After Paddington rail crash
RAILTRACK bosses went on a drunken rampage the day after the inquiry into the Paddington crash started last week, according to the Mirror. The rail fat cats went on a 12 hour drinking spree at a country hotel in a "team building" exercise. They demanded a free room and forced a manager to break safety rules by opening a swimming pool at 1.30am. As Len Northcott, whose son died at Paddington, said, "These people think they can get away with anything. "That was why Paddington happened."
Put killers in the dock
"THOSE WHOSE lives have been shattered on the altar of human greed would like a clear message sent to railway company directors: invest those profits in safety or prepare to sacrifice your liberty."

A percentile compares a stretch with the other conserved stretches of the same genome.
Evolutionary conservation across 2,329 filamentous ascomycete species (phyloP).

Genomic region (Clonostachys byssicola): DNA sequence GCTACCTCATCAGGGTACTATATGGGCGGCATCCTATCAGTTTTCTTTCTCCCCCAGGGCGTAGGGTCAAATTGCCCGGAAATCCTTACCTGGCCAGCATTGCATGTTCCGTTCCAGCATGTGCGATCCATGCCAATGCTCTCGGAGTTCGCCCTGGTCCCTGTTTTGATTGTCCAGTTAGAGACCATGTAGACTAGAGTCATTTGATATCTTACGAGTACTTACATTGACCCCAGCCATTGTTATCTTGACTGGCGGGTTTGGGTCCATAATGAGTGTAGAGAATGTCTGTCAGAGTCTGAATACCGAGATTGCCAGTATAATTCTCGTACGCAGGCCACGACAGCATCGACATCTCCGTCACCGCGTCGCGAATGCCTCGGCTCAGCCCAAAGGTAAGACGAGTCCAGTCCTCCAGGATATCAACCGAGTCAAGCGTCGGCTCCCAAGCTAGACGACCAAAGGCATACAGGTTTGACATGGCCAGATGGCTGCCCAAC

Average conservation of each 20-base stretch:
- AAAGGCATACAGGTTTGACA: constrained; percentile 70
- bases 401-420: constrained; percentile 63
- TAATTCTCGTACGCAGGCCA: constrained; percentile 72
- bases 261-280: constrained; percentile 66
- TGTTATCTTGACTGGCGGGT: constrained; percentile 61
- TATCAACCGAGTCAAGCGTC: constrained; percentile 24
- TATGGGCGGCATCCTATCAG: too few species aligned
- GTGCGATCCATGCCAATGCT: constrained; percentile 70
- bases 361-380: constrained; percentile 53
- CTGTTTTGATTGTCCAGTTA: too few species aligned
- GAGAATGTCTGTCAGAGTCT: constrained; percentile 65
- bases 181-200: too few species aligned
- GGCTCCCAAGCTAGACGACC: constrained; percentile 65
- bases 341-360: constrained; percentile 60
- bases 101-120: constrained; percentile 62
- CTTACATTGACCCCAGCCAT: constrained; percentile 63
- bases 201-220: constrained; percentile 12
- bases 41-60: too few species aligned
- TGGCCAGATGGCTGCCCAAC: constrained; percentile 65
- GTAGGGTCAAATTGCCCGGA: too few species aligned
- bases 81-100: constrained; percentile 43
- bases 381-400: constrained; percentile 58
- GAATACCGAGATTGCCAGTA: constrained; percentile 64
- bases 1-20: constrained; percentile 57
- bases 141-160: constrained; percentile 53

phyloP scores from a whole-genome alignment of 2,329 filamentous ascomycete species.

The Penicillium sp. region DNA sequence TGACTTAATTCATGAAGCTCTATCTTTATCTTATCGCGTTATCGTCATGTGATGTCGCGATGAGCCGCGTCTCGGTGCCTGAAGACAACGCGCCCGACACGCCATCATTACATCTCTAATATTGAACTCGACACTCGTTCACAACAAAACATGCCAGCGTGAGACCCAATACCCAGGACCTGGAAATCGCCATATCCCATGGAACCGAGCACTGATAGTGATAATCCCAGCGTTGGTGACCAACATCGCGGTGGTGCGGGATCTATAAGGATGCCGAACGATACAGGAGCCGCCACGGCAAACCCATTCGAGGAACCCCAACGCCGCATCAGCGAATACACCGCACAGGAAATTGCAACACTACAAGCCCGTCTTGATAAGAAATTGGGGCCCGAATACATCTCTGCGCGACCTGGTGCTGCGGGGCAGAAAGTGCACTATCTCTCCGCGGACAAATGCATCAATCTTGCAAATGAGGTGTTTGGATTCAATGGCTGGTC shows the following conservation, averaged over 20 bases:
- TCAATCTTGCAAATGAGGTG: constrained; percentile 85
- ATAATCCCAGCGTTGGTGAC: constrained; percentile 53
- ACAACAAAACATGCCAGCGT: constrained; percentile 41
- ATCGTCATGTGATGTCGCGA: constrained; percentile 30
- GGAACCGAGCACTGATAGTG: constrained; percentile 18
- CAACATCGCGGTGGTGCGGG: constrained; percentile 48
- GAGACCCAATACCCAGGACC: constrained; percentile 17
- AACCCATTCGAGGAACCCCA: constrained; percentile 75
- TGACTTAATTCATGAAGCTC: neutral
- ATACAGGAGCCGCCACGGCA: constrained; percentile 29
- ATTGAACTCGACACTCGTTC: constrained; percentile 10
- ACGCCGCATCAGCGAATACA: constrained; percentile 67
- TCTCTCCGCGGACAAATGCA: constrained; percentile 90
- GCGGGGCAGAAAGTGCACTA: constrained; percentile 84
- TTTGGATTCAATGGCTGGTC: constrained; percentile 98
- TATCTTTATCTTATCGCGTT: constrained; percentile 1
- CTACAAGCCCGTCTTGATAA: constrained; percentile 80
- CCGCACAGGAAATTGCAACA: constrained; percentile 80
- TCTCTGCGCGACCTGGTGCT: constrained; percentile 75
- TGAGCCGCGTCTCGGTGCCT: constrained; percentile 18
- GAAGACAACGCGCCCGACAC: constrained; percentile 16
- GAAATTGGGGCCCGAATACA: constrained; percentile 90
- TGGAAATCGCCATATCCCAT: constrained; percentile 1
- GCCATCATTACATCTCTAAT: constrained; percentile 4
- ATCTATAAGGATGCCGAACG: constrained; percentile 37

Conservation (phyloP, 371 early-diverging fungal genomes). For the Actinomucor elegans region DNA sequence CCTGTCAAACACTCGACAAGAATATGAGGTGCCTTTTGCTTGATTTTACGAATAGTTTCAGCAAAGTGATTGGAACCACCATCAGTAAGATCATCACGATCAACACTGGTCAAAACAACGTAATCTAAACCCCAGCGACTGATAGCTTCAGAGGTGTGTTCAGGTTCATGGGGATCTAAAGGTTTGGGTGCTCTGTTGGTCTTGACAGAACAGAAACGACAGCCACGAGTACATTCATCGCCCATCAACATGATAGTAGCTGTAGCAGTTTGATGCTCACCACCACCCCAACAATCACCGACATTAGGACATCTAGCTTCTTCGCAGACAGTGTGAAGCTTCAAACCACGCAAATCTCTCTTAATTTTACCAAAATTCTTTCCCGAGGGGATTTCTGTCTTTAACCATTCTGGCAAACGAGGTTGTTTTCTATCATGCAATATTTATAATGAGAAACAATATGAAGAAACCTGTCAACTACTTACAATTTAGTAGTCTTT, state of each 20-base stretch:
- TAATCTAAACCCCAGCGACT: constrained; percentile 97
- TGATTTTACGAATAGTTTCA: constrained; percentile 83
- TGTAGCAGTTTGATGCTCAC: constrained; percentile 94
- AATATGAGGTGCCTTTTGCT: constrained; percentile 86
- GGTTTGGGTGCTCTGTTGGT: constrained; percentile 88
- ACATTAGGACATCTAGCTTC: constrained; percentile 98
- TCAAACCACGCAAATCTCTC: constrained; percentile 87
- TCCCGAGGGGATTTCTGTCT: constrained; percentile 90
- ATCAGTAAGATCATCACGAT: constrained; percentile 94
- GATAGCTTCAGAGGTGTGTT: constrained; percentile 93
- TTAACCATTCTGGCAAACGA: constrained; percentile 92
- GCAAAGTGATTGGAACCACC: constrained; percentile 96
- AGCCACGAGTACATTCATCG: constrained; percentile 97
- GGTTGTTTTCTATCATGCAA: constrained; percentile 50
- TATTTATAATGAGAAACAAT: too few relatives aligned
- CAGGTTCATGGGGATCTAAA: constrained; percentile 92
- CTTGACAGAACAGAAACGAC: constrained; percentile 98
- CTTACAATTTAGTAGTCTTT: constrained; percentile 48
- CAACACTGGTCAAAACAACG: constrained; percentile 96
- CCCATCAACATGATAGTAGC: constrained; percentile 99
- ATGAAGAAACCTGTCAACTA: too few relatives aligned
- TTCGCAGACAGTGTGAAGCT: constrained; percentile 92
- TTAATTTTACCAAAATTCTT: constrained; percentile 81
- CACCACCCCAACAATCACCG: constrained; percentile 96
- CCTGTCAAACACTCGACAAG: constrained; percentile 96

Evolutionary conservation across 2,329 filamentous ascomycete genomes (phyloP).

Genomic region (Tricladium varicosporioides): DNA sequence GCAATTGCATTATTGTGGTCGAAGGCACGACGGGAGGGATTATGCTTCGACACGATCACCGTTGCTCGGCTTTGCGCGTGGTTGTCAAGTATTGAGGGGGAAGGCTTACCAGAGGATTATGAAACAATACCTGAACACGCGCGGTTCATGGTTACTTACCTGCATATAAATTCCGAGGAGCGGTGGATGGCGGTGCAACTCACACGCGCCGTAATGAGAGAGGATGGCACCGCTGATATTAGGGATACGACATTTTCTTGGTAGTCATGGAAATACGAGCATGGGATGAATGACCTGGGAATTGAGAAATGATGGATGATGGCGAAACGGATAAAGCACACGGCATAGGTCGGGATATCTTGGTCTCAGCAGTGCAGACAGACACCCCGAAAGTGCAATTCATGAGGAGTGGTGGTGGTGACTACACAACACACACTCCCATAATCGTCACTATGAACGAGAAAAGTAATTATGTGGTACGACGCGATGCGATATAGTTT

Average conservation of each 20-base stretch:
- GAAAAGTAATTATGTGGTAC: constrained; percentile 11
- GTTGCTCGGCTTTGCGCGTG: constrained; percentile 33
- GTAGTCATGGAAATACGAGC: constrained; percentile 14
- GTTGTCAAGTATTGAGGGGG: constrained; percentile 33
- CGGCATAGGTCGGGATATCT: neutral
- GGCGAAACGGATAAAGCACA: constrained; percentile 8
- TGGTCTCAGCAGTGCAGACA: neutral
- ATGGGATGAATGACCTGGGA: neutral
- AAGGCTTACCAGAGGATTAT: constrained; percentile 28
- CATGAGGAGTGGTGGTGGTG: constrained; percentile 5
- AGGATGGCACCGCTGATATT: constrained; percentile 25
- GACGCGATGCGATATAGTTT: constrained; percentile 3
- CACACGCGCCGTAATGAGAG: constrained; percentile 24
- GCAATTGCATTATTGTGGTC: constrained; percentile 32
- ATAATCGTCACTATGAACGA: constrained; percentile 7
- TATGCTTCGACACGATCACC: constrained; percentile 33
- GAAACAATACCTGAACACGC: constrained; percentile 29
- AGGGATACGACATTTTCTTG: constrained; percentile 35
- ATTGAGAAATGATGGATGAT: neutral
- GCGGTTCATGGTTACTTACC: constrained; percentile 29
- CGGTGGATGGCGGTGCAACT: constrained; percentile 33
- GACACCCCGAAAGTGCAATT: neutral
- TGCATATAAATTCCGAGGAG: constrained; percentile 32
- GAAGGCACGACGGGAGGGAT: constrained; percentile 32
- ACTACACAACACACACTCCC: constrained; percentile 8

That is how one of the lawyers for the victims and families of last year's Paddington rail crash, which killed 31 people, sums up the anger against the privatised rail companies. Yet the day before the inquiry opened last week it was announced that none of the rail fat cats will be prosecuted.
- Railtrack admitted it didn't investigate why red signals were passed at danger eight times in the Paddington area.
- Thames Trains refused to pay �5.26 million for the ATP train protection scheme which could have prevented the crash. In the two years after rejecting the scheme the company paid out a dividend of �7.48 million to shareholders.
As John Hendy QC, acting for the families, said, "It must be said that our clients will not easily forgive those who, to coin a phrase, put profit before safety-those who prefer to run a risk, or rather to let others run a risk, rather than put safety measures in hand which would incur costs and reduce profit."